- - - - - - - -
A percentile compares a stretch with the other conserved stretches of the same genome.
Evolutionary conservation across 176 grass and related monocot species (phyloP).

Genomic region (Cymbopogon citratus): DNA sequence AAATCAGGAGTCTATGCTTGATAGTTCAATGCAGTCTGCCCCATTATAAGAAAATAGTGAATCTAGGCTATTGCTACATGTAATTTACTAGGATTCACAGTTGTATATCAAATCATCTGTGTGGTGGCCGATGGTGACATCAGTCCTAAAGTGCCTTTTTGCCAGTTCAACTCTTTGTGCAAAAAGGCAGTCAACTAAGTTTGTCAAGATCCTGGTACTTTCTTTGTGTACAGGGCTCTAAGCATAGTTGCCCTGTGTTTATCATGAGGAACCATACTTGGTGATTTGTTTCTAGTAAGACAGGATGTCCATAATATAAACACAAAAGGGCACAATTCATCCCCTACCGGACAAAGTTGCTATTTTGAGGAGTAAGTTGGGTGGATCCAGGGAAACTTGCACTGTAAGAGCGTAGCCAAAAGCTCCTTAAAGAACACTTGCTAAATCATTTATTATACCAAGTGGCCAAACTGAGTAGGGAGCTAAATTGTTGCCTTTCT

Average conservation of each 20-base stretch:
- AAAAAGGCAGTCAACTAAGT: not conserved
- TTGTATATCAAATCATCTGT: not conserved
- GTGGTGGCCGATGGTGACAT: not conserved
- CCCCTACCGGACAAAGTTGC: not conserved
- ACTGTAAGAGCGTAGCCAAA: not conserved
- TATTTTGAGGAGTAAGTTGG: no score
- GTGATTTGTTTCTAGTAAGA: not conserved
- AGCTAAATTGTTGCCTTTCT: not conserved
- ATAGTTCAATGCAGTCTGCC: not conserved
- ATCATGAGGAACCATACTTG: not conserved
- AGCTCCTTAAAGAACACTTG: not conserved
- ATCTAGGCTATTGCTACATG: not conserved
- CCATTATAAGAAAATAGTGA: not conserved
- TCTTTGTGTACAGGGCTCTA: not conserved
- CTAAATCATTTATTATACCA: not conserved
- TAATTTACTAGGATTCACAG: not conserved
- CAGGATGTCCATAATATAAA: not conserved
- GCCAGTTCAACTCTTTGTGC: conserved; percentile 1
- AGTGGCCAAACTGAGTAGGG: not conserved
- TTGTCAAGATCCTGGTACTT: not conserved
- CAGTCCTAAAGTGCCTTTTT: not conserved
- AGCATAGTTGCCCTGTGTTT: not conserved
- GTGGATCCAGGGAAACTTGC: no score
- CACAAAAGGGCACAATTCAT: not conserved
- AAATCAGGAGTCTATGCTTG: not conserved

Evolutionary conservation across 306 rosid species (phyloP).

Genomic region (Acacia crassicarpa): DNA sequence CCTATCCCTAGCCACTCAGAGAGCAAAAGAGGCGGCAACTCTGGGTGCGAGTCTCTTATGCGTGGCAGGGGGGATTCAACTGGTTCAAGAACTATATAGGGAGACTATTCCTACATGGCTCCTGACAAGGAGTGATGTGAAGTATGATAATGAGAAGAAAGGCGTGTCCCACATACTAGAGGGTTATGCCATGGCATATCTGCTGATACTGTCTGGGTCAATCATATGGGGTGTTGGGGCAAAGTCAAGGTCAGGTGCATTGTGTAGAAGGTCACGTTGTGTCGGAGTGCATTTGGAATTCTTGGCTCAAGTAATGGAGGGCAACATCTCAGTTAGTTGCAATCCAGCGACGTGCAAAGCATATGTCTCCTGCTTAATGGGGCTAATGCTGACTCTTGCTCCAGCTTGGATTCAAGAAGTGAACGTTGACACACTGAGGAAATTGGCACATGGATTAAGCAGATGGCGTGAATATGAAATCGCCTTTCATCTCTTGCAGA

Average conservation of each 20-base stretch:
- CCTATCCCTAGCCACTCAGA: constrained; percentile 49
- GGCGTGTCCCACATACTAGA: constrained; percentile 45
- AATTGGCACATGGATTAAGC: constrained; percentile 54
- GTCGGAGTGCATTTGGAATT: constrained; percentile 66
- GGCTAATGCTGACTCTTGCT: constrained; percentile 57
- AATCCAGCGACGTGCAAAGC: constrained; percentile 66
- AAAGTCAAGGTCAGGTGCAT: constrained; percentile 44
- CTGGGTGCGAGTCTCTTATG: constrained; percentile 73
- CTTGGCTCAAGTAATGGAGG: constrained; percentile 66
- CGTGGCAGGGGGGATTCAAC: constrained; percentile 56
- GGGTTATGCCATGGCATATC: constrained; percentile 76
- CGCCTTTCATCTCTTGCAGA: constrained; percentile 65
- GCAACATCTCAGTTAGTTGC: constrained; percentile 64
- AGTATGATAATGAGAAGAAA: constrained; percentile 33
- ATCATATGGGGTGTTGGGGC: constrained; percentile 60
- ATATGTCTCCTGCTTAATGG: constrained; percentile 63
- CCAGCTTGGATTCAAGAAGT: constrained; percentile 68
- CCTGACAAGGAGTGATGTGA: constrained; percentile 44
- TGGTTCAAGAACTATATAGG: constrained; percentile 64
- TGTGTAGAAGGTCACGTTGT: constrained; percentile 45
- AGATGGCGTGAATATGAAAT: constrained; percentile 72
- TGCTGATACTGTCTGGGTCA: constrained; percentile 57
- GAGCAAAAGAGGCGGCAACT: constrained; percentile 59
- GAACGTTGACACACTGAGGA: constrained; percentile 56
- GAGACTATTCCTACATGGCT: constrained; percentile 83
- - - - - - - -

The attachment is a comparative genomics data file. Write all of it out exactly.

A percentile compares a stretch with the other conserved stretches of the same genome.
Evolutionary conservation across 176 grass and related monocot species (phyloP).

Genomic region (Cymbopogon citratus): DNA sequence AAATCAGGAGTCTATGCTTGATAGTTCAATGCAGTCTGCCCCATTATAAGAAAATAGTGAATCTAGGCTATTGCTACATGTAATTTACTAGGATTCACAGTTGTATATCAAATCATCTGTGTGGTGGCCGATGGTGACATCAGTCCTAAAGTGCCTTTTTGCCAGTTCAACTCTTTGTGCAAAAAGGCAGTCAACTAAGTTTGTCAAGATCCTGGTACTTTCTTTGTGTACAGGGCTCTAAGCATAGTTGCCCTGTGTTTATCATGAGGAACCATACTTGGTGATTTGTTTCTAGTAAGACAGGATGTCCATAATATAAACACAAAAGGGCACAATTCATCCCCTACCGGACAAAGTTGCTATTTTGAGGAGTAAGTTGGGTGGATCCAGGGAAACTTGCACTGTAAGAGCGTAGCCAAAAGCTCCTTAAAGAACACTTGCTAAATCATTTATTATACCAAGTGGCCAAACTGAGTAGGGAGCTAAATTGTTGCCTTTCT

Average conservation of each 20-base stretch:
- AAAAAGGCAGTCAACTAAGT: not conserved
- TTGTATATCAAATCATCTGT: not conserved
- GTGGTGGCCGATGGTGACAT: not conserved
- CCCCTACCGGACAAAGTTGC: not conserved
- ACTGTAAGAGCGTAGCCAAA: not conserved
- TATTTTGAGGAGTAAGTTGG: no score
- GTGATTTGTTTCTAGTAAGA: not conserved
- AGCTAAATTGTTGCCTTTCT: not conserved
- ATAGTTCAATGCAGTCTGCC: not conserved
- ATCATGAGGAACCATACTTG: not conserved
- AGCTCCTTAAAGAACACTTG: not conserved
- ATCTAGGCTATTGCTACATG: not conserved
- CCATTATAAGAAAATAGTGA: not conserved
- TCTTTGTGTACAGGGCTCTA: not conserved
- CTAAATCATTTATTATACCA: not conserved
- TAATTTACTAGGATTCACAG: not conserved
- CAGGATGTCCATAATATAAA: not conserved
- GCCAGTTCAACTCTTTGTGC: conserved; percentile 1
- AGTGGCCAAACTGAGTAGGG: not conserved
- TTGTCAAGATCCTGGTACTT: not conserved
- CAGTCCTAAAGTGCCTTTTT: not conserved
- AGCATAGTTGCCCTGTGTTT: not conserved
- GTGGATCCAGGGAAACTTGC: no score
- CACAAAAGGGCACAATTCAT: not conserved
- AAATCAGGAGTCTATGCTTG: not conserved

Evolutionary conservation across 306 rosid species (phyloP).

Genomic region (Acacia crassicarpa): DNA sequence CCTATCCCTAGCCACTCAGAGAGCAAAAGAGGCGGCAACTCTGGGTGCGAGTCTCTTATGCGTGGCAGGGGGGATTCAACTGGTTCAAGAACTATATAGGGAGACTATTCCTACATGGCTCCTGACAAGGAGTGATGTGAAGTATGATAATGAGAAGAAAGGCGTGTCCCACATACTAGAGGGTTATGCCATGGCATATCTGCTGATACTGTCTGGGTCAATCATATGGGGTGTTGGGGCAAAGTCAAGGTCAGGTGCATTGTGTAGAAGGTCACGTTGTGTCGGAGTGCATTTGGAATTCTTGGCTCAAGTAATGGAGGGCAACATCTCAGTTAGTTGCAATCCAGCGACGTGCAAAGCATATGTCTCCTGCTTAATGGGGCTAATGCTGACTCTTGCTCCAGCTTGGATTCAAGAAGTGAACGTTGACACACTGAGGAAATTGGCACATGGATTAAGCAGATGGCGTGAATATGAAATCGCCTTTCATCTCTTGCAGA

Average conservation of each 20-base stretch:
- CCTATCCCTAGCCACTCAGA: constrained; percentile 49
- GGCGTGTCCCACATACTAGA: constrained; percentile 45
- AATTGGCACATGGATTAAGC: constrained; percentile 54
- GTCGGAGTGCATTTGGAATT: constrained; percentile 66
- GGCTAATGCTGACTCTTGCT: constrained; percentile 57
- AATCCAGCGACGTGCAAAGC: constrained; percentile 66
- AAAGTCAAGGTCAGGTGCAT: constrained; percentile 44
- CTGGGTGCGAGTCTCTTATG: constrained; percentile 73
- CTTGGCTCAAGTAATGGAGG: constrained; percentile 66
- CGTGGCAGGGGGGATTCAAC: constrained; percentile 56
- GGGTTATGCCATGGCATATC: constrained; percentile 76
- CGCCTTTCATCTCTTGCAGA: constrained; percentile 65
- GCAACATCTCAGTTAGTTGC: constrained; percentile 64
- AGTATGATAATGAGAAGAAA: constrained; percentile 33
- ATCATATGGGGTGTTGGGGC: constrained; percentile 60
- ATATGTCTCCTGCTTAATGG: constrained; percentile 63
- CCAGCTTGGATTCAAGAAGT: constrained; percentile 68
- CCTGACAAGGAGTGATGTGA: constrained; percentile 44
- TGGTTCAAGAACTATATAGG: constrained; percentile 64
- TGTGTAGAAGGTCACGTTGT: constrained; percentile 45
- AGATGGCGTGAATATGAAAT: constrained; percentile 72
- TGCTGATACTGTCTGGGTCA: constrained; percentile 57
- GAGCAAAAGAGGCGGCAACT: constrained; percentile 59
- GAACGTTGACACACTGAGGA: constrained; percentile 56
- GAGACTATTCCTACATGGCT: constrained; percentile 83